Denilson, the world’s most expensive player to be abused by Bolton

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“The reason Denilson is considered quite talented.”

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1NEWS – When Real Betis signed Denilson, a then 20-year-old for £21.5 million in 1998, they made him the most expensive footballer in the world. Eight years later, the Brazilian is playing in Saudi Arabia.

For teenagers who really like the FIFA game series today may not like the older versions with a very simple look, especially the FIFA series which was released in the late 1990s and early 2000s.

The reason is simple. In the latest version, the images presented are much better and are supported by more ball processing tricks than the old version.

Kids love it more and more, and professional gamers who play FIFA know how to take advantage of it. Some players have even shown their quality with five-star records under their names, such as Yannick Bolasies, Aiden McGeadys, Nanis, players whose reputation in the real world has undoubtedly been boosted by the gameplay.

Besides FIFA, EFootball released by Japanese gaming giant Konami also features a series of football games with a series of interesting tricks that can be done while playing on the PlayStation.

Football games are getting more and more amazing as time goes by, because there are more and more amazing features and tricks that can be played by gamers when starting the game.

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The great tricks displayed in the soccer game turned out to be something adapted from the original tricks that were once performed by football players in real-world matches.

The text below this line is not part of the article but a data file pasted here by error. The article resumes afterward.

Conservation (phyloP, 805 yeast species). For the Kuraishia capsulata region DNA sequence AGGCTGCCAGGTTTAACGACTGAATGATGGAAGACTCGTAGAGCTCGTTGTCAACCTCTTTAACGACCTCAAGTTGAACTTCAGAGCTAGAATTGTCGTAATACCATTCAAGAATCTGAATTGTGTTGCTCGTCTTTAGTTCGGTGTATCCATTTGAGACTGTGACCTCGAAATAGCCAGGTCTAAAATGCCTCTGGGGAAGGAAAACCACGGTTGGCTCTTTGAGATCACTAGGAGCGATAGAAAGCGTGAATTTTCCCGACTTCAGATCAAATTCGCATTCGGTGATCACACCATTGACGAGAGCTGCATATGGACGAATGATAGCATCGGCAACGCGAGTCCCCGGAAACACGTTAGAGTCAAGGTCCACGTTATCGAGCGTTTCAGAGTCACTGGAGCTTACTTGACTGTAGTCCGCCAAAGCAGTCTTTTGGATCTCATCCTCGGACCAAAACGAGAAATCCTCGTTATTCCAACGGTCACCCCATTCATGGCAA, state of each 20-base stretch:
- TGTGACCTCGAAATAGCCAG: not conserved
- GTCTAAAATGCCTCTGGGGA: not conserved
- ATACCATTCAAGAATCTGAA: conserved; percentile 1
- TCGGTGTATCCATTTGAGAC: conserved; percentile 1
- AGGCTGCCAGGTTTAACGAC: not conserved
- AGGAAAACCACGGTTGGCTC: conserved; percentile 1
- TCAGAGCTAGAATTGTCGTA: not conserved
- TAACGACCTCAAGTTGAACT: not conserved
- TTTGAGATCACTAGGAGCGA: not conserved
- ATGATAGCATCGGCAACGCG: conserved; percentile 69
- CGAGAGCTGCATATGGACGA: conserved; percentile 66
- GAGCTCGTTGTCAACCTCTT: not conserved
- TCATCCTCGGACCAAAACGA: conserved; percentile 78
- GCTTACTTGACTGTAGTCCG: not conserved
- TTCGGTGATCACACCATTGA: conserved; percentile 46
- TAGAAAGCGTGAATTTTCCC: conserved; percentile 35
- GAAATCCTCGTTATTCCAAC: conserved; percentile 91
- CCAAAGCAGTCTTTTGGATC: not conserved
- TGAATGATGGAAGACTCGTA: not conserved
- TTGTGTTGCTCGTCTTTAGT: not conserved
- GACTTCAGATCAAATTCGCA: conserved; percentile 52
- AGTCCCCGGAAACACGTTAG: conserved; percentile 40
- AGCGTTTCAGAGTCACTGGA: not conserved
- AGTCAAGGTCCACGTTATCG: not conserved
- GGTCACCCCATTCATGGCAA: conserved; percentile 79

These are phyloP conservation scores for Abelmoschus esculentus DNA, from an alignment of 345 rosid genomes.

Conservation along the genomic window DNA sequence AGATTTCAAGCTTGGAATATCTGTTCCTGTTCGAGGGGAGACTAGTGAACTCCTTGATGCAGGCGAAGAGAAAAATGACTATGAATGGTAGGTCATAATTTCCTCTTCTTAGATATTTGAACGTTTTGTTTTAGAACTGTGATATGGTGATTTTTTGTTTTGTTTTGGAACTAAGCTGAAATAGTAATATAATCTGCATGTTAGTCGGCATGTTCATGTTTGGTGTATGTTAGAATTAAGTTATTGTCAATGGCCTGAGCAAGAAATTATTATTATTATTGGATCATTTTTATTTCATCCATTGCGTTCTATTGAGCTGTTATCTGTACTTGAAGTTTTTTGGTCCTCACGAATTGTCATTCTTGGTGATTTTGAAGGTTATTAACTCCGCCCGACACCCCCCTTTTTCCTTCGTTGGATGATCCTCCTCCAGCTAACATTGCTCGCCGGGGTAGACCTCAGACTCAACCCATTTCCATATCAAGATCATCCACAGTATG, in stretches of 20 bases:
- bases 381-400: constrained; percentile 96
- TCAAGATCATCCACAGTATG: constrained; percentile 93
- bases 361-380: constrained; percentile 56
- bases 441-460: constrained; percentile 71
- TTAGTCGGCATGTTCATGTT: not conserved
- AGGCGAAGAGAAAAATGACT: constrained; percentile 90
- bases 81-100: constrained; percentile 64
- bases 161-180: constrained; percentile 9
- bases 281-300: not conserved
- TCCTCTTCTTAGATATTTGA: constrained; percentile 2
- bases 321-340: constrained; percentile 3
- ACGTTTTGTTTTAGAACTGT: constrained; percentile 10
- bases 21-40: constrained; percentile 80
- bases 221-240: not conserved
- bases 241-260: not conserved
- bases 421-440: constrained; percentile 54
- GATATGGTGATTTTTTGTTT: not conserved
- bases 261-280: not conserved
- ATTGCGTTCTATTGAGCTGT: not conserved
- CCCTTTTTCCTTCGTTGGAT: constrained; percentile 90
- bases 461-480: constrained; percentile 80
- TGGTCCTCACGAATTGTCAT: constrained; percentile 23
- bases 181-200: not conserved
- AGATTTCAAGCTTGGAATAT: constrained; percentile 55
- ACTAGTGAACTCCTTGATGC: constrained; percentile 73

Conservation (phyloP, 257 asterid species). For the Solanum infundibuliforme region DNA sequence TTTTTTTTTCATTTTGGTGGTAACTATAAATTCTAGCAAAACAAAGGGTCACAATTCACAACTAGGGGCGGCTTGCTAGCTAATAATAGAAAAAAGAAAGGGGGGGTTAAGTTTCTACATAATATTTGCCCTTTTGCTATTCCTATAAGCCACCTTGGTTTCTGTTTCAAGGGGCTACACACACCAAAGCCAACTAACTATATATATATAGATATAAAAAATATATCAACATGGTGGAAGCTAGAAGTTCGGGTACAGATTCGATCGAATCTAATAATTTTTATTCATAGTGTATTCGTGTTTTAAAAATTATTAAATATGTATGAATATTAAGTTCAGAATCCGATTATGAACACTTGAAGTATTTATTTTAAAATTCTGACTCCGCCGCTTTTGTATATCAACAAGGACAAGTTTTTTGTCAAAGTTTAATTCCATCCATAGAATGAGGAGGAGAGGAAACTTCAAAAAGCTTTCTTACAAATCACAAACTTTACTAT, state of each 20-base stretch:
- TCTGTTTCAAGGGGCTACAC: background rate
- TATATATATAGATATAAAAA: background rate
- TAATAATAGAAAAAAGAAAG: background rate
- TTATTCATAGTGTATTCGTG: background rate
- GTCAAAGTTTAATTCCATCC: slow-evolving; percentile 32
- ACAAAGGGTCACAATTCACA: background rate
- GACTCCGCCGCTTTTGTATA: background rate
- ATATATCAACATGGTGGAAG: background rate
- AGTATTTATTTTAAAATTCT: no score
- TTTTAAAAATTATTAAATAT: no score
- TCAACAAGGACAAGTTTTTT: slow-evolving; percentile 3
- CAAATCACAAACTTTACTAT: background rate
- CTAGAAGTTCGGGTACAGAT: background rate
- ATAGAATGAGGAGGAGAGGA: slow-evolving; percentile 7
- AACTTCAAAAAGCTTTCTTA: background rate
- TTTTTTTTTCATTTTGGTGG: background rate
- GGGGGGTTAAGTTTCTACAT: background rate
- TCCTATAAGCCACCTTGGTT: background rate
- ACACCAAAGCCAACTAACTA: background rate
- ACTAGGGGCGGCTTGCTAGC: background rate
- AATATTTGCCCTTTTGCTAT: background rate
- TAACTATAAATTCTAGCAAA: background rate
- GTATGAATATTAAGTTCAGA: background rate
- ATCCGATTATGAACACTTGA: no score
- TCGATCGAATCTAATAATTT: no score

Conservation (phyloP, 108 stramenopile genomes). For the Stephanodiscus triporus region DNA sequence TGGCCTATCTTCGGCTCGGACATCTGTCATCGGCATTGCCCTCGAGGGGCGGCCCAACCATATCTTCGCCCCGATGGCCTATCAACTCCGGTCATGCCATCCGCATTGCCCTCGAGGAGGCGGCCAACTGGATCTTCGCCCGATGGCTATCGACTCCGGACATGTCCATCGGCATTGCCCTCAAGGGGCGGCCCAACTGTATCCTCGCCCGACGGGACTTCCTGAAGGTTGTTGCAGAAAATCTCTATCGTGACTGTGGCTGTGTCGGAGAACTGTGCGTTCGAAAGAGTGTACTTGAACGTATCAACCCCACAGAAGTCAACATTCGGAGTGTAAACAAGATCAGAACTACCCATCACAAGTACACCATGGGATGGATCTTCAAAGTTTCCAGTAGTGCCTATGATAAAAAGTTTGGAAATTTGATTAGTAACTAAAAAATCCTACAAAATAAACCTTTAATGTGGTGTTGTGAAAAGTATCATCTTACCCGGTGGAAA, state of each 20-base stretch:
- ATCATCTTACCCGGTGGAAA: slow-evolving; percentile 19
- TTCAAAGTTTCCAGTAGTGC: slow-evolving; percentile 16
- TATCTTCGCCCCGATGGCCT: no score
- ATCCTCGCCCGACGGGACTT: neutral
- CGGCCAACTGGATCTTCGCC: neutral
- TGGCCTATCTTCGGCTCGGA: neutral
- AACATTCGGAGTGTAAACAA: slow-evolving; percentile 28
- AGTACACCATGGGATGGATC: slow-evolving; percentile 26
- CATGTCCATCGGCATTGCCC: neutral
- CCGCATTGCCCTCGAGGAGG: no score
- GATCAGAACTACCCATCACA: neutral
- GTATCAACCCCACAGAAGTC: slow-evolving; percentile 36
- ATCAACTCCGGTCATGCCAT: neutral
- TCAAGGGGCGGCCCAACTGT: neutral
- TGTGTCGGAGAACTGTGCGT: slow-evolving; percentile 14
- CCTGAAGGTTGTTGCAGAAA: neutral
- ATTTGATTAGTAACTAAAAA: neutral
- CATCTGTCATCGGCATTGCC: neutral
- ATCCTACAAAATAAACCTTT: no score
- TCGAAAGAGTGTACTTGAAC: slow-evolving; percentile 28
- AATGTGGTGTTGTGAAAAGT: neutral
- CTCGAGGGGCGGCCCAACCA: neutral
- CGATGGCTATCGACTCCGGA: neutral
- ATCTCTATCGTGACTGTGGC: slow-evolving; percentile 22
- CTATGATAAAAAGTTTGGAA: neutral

Amazingly, there is one trick that the FIFA Game series continues to perpetuate from the oldest version to the newest version, the trick is adapted from a famous player in the 1990s. Here is the full review.

An expensive trick

The furore started in the late 1990s with the culprit being Denilson de Oliveira, the most expensive footballer in the world at the time. A player with an exorbitant price in the old school era.

In the two years leading up to Denilson’s big move in 1998, transfer records were broken three times, each time for a striker like Ronaldo to Barcelona in 1996, Alan Shearer to Newcastle shortly after Ronaldo again, this time to Inter in 1997.

The £21.5 million transfer fee that Real Betis paid to Sao Paulo for Denílson was £2 million (Rp 39 billion). That’s more than Inter paid for Ronaldo, but Denílson’s value is not in goals, but in his prowess in performing great tricks in the game.

Despite becoming an international in 1998, Denilson scored only a handful of goals during his four seasons in Brazil. He runs, he dribbles, he does a lot of skill even though he rarely scores goals.

In this regard, Manuel Ruiz de Lopera, then president of Real Betis, was mesmerized by the Brazilian’s dazzling footwork. Many people wish to remember how great Oliveira was when he performed his great tricks that bewitched millions of viewers.

Not that people didn’t believe Denilson was one of the hottest prospects in the world at the time.
In June 1998, shortly before the World Cup in France, Ronaldo tipped his team-mates to become the star of the tournament.

Brazil’s coach at the time, Mario Zagallo, spoke of the winger’s record-breaking abilities despite being hesitant to use Denílson in the starting line-up.

“Denilson is an extraordinary player, someone who can do the unexpected and damage opponents suddenly,” he concluded. “We will use him when we think he will have the most impact. We can’t win the World Cup with just 11 players.”

While Betis is very confident in the power of the star named Oliveira. They gave him a 10-year contract for around £40,000 a week.

Ups and downs in Betis

While Denilson showed glimpses of his talent at the World Cup, starting once and coming on as a substitute in every other game, his form soon dropped after becoming the world’s most expensive footballer.